Assemblywoman Shirley Weber announces two bills aimed at reforming school funding. / Photo courtesy of the California Assembly

On April 6, voters in the 79th Assembly District will narrow down the field of candidates to replace Shirley Weber after her Secretary of State appointment.

The district is one of the most diverse in the state and four out of the five candidates are not White.

VOSD contributor Bella Ross previews the race and the five candidates vying for Weber’s seat, including Akilah Weber, Weber’s daughter.

Though many of the candidates agree on many issues, they’re “divided on how to approach school reform, the roles of teachers unions and accountability in the pursuit of equitable and effective educational options,” Ross writes. 

Akilah Weber has picked up several early endorsements from the California Democratic Party and others. Another candidate, Leticia Munguia, AFSCME District Council 36 representative, has the support of Assemblywoman Lorena Gonzalez and County Supervisor Nora Vargas.

Other candidates include Generation Justice founder Aeiramique Glass-Blake, California Teachers Association committee member Shane Parmely and business owner Marco Contreras, the sole Republican in the race.

Vaccine Stations Ramping Up in North County

Another coronavirus vaccine superstation has opened in North County, meaning there’s now one in Del Mar and one in San Marcos. Smaller sites have also opened to administer vaccines to health care professionals, public health staff and people over 65.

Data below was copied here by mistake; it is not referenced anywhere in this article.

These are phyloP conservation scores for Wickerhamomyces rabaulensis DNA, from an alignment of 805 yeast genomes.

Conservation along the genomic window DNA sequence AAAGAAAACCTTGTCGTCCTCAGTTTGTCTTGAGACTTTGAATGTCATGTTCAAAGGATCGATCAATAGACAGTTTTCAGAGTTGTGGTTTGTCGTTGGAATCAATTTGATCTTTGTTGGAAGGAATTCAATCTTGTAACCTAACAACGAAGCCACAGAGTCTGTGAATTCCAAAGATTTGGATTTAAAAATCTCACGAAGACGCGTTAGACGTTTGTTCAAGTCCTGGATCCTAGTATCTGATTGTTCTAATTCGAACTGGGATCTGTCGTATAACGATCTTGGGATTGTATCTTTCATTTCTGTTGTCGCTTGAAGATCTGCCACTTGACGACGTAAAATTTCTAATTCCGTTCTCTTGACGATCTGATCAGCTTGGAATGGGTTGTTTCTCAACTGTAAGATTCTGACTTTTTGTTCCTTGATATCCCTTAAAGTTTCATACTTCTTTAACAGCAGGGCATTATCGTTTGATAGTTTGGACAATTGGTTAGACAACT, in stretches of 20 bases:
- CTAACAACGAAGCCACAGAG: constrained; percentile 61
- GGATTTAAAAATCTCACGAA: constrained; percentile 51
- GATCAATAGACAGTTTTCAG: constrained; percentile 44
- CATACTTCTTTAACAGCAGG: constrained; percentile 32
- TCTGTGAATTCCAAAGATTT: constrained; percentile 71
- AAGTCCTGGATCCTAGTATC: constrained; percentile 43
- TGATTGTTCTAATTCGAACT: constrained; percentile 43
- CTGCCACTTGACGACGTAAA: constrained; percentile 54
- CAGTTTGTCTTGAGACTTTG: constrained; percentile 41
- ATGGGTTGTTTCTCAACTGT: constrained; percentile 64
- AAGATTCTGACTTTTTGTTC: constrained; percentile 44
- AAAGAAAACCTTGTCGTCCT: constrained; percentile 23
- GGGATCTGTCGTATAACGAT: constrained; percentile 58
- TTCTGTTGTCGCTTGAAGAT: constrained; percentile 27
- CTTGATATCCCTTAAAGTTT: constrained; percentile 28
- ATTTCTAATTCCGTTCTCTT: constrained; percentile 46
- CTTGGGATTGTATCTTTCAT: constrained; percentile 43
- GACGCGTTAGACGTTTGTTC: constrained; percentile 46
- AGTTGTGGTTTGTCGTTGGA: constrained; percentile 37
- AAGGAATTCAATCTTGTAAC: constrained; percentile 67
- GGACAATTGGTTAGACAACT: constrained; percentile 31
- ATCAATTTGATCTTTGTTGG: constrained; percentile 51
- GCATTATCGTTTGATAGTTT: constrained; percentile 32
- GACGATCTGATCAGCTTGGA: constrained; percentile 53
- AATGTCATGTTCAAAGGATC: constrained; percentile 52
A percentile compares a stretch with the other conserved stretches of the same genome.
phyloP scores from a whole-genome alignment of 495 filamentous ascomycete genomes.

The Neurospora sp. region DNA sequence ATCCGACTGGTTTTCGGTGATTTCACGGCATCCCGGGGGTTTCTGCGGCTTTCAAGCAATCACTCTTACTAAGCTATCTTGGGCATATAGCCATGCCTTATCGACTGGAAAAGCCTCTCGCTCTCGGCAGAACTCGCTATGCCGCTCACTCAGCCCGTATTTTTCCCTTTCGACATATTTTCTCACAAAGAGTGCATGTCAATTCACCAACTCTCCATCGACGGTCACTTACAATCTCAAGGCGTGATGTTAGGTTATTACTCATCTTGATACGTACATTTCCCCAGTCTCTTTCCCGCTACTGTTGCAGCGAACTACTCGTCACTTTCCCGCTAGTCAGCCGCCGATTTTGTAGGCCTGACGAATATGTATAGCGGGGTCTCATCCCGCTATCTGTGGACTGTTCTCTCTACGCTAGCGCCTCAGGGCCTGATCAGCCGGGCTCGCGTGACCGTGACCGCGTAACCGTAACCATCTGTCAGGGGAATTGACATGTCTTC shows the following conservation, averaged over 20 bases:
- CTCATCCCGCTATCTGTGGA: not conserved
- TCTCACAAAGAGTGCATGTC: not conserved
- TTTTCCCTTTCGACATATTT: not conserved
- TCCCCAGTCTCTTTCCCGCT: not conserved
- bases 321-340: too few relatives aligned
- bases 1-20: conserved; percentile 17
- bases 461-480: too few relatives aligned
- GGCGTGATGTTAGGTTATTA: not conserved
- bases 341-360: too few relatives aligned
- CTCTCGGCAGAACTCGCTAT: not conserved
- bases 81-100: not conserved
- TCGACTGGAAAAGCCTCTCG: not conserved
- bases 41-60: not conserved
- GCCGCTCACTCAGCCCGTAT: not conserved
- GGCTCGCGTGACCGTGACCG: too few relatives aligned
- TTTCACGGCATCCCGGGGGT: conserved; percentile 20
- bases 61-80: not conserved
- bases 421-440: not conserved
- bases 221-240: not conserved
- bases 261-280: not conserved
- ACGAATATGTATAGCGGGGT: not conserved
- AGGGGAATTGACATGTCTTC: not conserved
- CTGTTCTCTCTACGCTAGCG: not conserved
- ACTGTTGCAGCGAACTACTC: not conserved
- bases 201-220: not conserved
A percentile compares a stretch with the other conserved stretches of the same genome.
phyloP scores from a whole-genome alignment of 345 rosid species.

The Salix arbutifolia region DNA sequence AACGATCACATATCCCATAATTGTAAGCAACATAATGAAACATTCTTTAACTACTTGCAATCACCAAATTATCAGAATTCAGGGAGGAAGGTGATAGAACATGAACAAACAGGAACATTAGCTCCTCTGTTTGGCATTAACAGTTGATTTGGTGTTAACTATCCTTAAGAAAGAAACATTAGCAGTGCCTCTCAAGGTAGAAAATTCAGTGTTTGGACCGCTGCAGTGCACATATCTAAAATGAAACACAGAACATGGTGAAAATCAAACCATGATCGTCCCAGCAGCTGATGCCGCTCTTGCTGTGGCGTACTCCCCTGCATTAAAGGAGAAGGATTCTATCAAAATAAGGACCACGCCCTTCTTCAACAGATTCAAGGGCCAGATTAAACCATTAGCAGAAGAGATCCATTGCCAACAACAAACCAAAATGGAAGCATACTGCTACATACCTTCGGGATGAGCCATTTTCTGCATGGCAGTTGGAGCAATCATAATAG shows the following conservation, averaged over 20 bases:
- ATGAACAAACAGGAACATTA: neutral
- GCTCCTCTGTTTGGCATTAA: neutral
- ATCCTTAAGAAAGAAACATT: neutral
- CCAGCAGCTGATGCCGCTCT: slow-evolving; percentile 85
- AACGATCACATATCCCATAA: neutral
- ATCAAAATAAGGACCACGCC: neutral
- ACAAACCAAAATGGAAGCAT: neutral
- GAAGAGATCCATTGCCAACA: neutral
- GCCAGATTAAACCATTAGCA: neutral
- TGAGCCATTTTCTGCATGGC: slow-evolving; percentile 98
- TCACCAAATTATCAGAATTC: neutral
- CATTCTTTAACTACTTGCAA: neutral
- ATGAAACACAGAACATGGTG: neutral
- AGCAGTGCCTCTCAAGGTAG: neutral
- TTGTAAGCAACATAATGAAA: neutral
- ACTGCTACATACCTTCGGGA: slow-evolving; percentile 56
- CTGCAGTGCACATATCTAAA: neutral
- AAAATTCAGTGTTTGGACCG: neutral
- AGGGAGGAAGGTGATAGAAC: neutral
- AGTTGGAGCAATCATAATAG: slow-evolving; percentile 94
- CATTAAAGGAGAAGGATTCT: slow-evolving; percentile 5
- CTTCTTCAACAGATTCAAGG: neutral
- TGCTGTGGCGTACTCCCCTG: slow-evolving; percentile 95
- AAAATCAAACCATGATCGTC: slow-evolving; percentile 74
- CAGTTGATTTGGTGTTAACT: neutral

“That’s good news for vaccination rates if the supply holds up,” Kayla Jimenez writes in the North County Report.

Last week, San Diego County officials announced a delayed vaccine shipment from Moderna would disrupt some vaccinations. It brought the site in downtown San Diego to a halt, but there have been no reports of a slowdown in North County, and officials said the superstation in San Marcos has sufficient supplies to meet second dose appointments.

Filed Under ‘No, You’re an Extremist!’

San Diego City Council President Jen Campbell described the recall effort against her as an expensive and reckless campaign driven by “elites” and “extremists,” according to the U-T. Scott Lewis explained earlier this month that much of animus directed at Campbell stems from her decision to forge a compromise on vacation rentals. 

The Santee City Council has also picked a fight with County Supervisor Nathan Supervisor over his remarks about how the effort to recall Gov. Gavin Newsom includes White supremacists. In the process, U-T columnist Michael Smolens writes, the dispute is bringing renewed attention on Santee’s history of racially motivated violence. 

In Other News


Tuesday’s story on San Diego Unified Superintendent Cindy Marten misstated when San Diego Unified’s 12 indicators of a quality school were developed. They were developed before Cindy Marten became superintendent. 

The Morning Report was written by Jesse Marx and Maya Srikrishnan, and edited by Sara Libby.

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